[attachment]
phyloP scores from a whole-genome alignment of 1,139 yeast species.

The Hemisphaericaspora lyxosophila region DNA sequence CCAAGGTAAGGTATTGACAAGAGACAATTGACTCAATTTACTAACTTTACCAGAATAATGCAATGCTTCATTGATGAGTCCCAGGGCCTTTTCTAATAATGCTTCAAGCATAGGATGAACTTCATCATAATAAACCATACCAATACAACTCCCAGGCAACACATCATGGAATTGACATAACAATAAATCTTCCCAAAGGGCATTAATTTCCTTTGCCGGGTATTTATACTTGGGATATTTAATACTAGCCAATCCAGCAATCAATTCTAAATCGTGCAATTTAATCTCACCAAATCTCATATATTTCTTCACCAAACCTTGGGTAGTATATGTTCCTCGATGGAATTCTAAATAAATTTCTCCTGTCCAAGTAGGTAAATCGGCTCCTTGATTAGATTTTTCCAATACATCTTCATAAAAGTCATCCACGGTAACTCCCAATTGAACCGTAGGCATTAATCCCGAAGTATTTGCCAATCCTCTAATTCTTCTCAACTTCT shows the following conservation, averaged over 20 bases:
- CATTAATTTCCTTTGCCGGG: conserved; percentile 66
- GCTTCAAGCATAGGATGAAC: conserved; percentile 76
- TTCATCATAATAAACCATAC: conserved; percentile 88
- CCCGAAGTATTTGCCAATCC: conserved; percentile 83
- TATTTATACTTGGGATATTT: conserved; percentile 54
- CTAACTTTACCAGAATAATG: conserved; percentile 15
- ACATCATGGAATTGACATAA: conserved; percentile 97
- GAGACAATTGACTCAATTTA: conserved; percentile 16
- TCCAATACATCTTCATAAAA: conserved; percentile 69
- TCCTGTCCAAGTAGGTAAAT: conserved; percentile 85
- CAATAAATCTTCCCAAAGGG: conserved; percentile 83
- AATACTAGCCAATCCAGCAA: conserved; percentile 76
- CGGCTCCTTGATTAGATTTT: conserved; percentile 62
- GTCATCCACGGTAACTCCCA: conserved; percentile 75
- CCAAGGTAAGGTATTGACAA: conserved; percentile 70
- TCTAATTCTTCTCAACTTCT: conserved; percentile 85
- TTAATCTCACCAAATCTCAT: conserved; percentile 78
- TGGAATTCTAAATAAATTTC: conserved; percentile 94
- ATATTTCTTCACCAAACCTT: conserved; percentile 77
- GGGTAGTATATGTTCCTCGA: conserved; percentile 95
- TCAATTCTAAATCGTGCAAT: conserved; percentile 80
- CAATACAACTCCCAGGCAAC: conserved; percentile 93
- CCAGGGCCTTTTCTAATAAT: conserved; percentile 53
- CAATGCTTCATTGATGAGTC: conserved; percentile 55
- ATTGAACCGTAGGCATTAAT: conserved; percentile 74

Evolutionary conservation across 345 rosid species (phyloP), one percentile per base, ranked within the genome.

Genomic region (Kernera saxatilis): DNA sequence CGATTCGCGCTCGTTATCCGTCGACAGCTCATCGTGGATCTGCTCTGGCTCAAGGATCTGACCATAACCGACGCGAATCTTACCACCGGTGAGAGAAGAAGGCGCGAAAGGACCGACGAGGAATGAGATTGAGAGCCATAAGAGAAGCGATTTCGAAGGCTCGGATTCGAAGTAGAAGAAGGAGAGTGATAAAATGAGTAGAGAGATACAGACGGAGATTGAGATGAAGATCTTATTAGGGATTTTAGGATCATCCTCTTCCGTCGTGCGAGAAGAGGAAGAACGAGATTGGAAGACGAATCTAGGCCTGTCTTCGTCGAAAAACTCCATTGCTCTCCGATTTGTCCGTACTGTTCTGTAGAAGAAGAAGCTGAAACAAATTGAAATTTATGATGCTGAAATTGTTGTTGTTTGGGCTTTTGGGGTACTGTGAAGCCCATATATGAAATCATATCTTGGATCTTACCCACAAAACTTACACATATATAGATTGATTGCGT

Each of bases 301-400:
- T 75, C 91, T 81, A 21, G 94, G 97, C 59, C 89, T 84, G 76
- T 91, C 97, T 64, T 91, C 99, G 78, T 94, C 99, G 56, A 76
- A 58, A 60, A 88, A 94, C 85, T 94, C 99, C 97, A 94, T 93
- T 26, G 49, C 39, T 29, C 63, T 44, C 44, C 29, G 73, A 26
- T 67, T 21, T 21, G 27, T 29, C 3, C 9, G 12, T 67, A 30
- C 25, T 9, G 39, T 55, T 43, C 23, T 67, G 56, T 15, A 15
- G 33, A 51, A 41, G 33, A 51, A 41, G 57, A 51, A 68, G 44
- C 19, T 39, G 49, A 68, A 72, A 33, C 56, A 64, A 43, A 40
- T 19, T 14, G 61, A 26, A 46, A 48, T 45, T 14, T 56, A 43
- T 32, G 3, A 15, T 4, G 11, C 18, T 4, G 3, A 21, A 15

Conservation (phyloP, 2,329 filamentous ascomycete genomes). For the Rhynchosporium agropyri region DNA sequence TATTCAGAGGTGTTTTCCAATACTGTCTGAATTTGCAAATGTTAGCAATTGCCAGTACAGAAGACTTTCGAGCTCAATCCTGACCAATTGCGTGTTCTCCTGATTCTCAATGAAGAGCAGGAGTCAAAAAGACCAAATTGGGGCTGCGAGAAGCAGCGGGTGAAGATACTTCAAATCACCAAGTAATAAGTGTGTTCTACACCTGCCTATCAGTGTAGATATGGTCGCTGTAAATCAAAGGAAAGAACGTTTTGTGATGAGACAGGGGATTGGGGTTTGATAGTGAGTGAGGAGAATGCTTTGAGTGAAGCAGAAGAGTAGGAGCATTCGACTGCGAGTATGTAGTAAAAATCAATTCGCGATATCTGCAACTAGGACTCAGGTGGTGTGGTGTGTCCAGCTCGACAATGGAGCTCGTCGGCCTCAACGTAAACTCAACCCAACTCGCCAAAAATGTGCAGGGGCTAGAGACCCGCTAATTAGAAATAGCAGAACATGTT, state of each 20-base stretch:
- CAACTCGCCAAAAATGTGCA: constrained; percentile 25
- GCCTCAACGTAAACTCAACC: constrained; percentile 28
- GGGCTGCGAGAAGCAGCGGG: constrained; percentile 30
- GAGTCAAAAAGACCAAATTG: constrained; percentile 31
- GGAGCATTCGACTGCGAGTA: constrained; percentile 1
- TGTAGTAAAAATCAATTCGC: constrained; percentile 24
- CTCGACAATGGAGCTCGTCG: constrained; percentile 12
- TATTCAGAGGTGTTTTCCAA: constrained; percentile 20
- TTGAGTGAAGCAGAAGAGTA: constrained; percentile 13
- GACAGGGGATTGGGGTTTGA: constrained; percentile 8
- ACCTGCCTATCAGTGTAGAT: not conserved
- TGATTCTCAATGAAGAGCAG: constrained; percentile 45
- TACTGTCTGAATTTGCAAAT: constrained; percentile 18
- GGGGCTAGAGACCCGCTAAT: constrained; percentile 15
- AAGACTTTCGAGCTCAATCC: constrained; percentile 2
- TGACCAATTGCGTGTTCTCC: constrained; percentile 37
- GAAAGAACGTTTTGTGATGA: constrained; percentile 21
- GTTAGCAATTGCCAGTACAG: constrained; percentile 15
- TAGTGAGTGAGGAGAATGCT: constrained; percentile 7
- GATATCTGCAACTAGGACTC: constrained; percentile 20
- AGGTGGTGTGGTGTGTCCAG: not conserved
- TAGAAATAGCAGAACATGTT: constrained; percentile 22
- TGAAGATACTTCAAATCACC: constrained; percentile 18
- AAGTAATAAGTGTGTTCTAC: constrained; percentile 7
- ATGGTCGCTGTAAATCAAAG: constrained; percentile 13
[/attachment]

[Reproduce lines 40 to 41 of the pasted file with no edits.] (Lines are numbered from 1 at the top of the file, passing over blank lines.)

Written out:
- T 32, G 3, A 15, T 4, G 11, C 18, T 4, G 3, A 21, A 15

Conservation (phyloP, 2,329 filamentous ascomycete genomes). For the Rhynchosporium agropyri region DNA sequence TATTCAGAGGTGTTTTCCAATACTGTCTGAATTTGCAAATGTTAGCAATTGCCAGTACAGAAGACTTTCGAGCTCAATCCTGACCAATTGCGTGTTCTCCTGATTCTCAATGAAGAGCAGGAGTCAAAAAGACCAAATTGGGGCTGCGAGAAGCAGCGGGTGAAGATACTTCAAATCACCAAGTAATAAGTGTGTTCTACACCTGCCTATCAGTGTAGATATGGTCGCTGTAAATCAAAGGAAAGAACGTTTTGTGATGAGACAGGGGATTGGGGTTTGATAGTGAGTGAGGAGAATGCTTTGAGTGAAGCAGAAGAGTAGGAGCATTCGACTGCGAGTATGTAGTAAAAATCAATTCGCGATATCTGCAACTAGGACTCAGGTGGTGTGGTGTGTCCAGCTCGACAATGGAGCTCGTCGGCCTCAACGTAAACTCAACCCAACTCGCCAAAAATGTGCAGGGGCTAGAGACCCGCTAATTAGAAATAGCAGAACATGTT, state of each 20-base stretch: